These are the opening words from the book The Tracker by Tom Brown, Jr. & William Jon Watkins: “The first track is the end of a string. At the far end, a being is moving; a mystery, dropping a hint about itself every so many feet, telling you more about itself until you can almost see it, even before you come to it. The mystery reveals itself slowly, track by track, giving its genealogy early to coax you in. Further on, it will tell you the intimate details of its life and work, until you know the maker of the track like a lifelong friend.”
Here is a coyote track walking inside an old wolf track in deep snow. We followed this for several hundred feet across a field not far from our house.
Ever since childhood I’ve been fascinated by those who could see history in the dirt. The ground was like the page of a book unraveling many mysteries for those who took the time to read it. In this essay lies the groundwork, the basics to get anyone started in a fascinating skill that has many practical applications. One of the most valuable is being able to back track your steps when you find yourself disoriented or wanting to return to camp in wilderness.
In a TEOTWAWKI scenario being able to track can be a valuable tool for being aware of what is happening around your area. Identifying game and knowing when someone has been in your neck of the woods will give you an awareness advantage.
Learning to track animals requires a lot of skill but it is a very rewarding endeavor to undertake. Tracking people is a good way to start your skill and far easier.
Dirt time is a phrase trackers use to describe time spent interpreting tracks. Like anything else the more dirt time you spend the more your skills and abilities will blossom.
Back in the 1970s and 1980s when I lived in Oregon and was part of the Search and Rescue (SAR) group there they used to hold seminars all over the state (and Washington) in various terrains. These exercises were with a certain man tracker named Joel Harding. Joel honed his skills over many years working border patrol on the US/Mexican border down around El Cajon, California. He was a master tracker. We would listen to him speak of skills learned over the years, look at slide shows of various sets of tracks each evening and spend most of the days tracking each other under his guidance.
A good way to begin is to find an undisturbed (undisturbed by recent human foot traffic) area and determine a course- say 150’ out to some prominent marker: a tree, rock, etc. Now before you start, tear up the ground and make a nice 2’-3’ diameter mound of loose soil. Take the person to be tracked and have them carefully place their feet & full weight into this mound- producing a clear set of tracks. Next have them walk in their normal pace out to the marker tree and then circle around coming back a different way.
It doesn’t hurt to take some field notes and sketch these first boot or shoe footprints in the mound. Look for any distinguishing features like tread, heel & toe shape, any wear. Now it’s time for your tracking stick.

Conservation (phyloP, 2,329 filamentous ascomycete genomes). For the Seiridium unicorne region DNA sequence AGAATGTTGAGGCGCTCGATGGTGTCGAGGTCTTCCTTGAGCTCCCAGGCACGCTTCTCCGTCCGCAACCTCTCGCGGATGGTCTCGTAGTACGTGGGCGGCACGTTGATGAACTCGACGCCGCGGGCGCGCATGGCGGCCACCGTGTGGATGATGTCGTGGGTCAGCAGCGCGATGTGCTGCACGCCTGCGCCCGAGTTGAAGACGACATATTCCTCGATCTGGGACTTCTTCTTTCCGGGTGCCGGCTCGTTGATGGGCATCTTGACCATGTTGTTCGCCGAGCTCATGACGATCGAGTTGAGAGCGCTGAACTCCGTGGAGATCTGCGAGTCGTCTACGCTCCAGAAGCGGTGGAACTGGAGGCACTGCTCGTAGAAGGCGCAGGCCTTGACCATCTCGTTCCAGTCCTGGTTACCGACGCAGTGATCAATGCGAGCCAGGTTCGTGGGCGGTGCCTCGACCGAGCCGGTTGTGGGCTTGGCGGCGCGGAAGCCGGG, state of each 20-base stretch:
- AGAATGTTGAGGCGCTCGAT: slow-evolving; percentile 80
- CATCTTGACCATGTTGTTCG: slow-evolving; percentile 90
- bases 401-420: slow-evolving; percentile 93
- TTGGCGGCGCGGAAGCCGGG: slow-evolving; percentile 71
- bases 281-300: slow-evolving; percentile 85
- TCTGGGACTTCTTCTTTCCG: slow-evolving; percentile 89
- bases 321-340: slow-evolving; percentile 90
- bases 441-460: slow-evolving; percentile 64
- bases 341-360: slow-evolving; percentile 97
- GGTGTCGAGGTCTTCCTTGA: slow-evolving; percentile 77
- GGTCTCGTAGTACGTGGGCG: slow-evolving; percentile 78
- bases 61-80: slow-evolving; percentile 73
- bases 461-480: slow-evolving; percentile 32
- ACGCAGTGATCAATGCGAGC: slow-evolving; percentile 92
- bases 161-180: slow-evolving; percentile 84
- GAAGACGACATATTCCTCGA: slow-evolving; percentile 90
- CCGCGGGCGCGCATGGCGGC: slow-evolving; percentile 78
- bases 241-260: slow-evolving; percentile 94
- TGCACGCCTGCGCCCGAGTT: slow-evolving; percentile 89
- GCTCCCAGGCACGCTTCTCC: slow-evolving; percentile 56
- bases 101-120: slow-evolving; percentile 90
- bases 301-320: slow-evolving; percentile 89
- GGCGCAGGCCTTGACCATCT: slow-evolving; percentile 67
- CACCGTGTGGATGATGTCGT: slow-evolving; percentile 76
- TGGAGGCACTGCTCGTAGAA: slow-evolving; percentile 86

Take a ~1” thick relatively straight stick about 4’-5’ long and with your knife smooth it out. Find a natural stride area where the person being tracked is walking along and lay the stick down so the tip of the stick is on the heel of the left foot print (it really matters not right or left- but to match my photos for those who can see them- left.).
Here you have a right then left foot stride with the tracking stick laid out for measurement. The knife point is where you pivot the stick to find the next track which will lie right off the tip of the stick- in this case the left foot. The stick has two marked measurements: the length of the foot as well as the stride between the prints.
Now look behind this left foot print and mark on your stick where the right toe tip falls. This is the stride distance (tip of stick to right toe tip). You can cut a ring here on your stick, use a rubber band or marker. By pivoting the stick at this toe point while holding it over the last found track you can get a good idea where to look for sign on the next track. Now that you have the stride, next place a mark at the heel of this same right foot print. This marks the length of the foot.
As you track you will be able to tell left from right. You can mark these as you go along if you like. Knowing this you can anticipate and lay your stick down; sweeping it in such a way as to know almost precisely where the next foot will fall. In this way you can work on finding each track, marking them left or right as you go if you like. But don’t disturb the ground too much as occasionally you may have to backtrack. You will rarely find a whole print unless you have ideal conditions (like my photos). But there will always be sign for those who can see it.
It is important when first learning to find sign on every track. Pay attention to detail, forget about how long it takes. Get your face to the ground and visually check different angles. You will start to see many signs: dirt will sometimes be transferred from one area to another. Compression will cause the dirt around the track to lift, push out and crack, sometimes even explode out in compression releases. Scuff marks, partial tracks, pebbles pressed into the ground. Vegetation that is crushed, broke, bent or bruised. Flattened areas, disturbed ground. Dew, rain, dust or pollen coatings on the ground and on plants can be disturbed as the person walks by. As you acquire more dirt time many types of sign will reveal themselves.
A good way to learn what effect time has on a track and how a track ages is to find an ideal tracking area near your home and place a single footprint there. Now every day for a week or longer place another single track right alongside the last one. Keep notes on what the weather is doing. By comparing the fresh track to the older ones you can see the effect of wind, rain and temperature fluxes.
Rain is the great eraser in tracking. Many soils will give up anything obvious in the track with a heavy rain. In snow it is also important to know that with age tracks will “melt” out, that is increase in size as they decrease in detail. Old tracks on snow can sometimes fool even a seasoned tracker.
It can be easy- or very tedious to find the succession of tracks. Here are some tricks of the trade: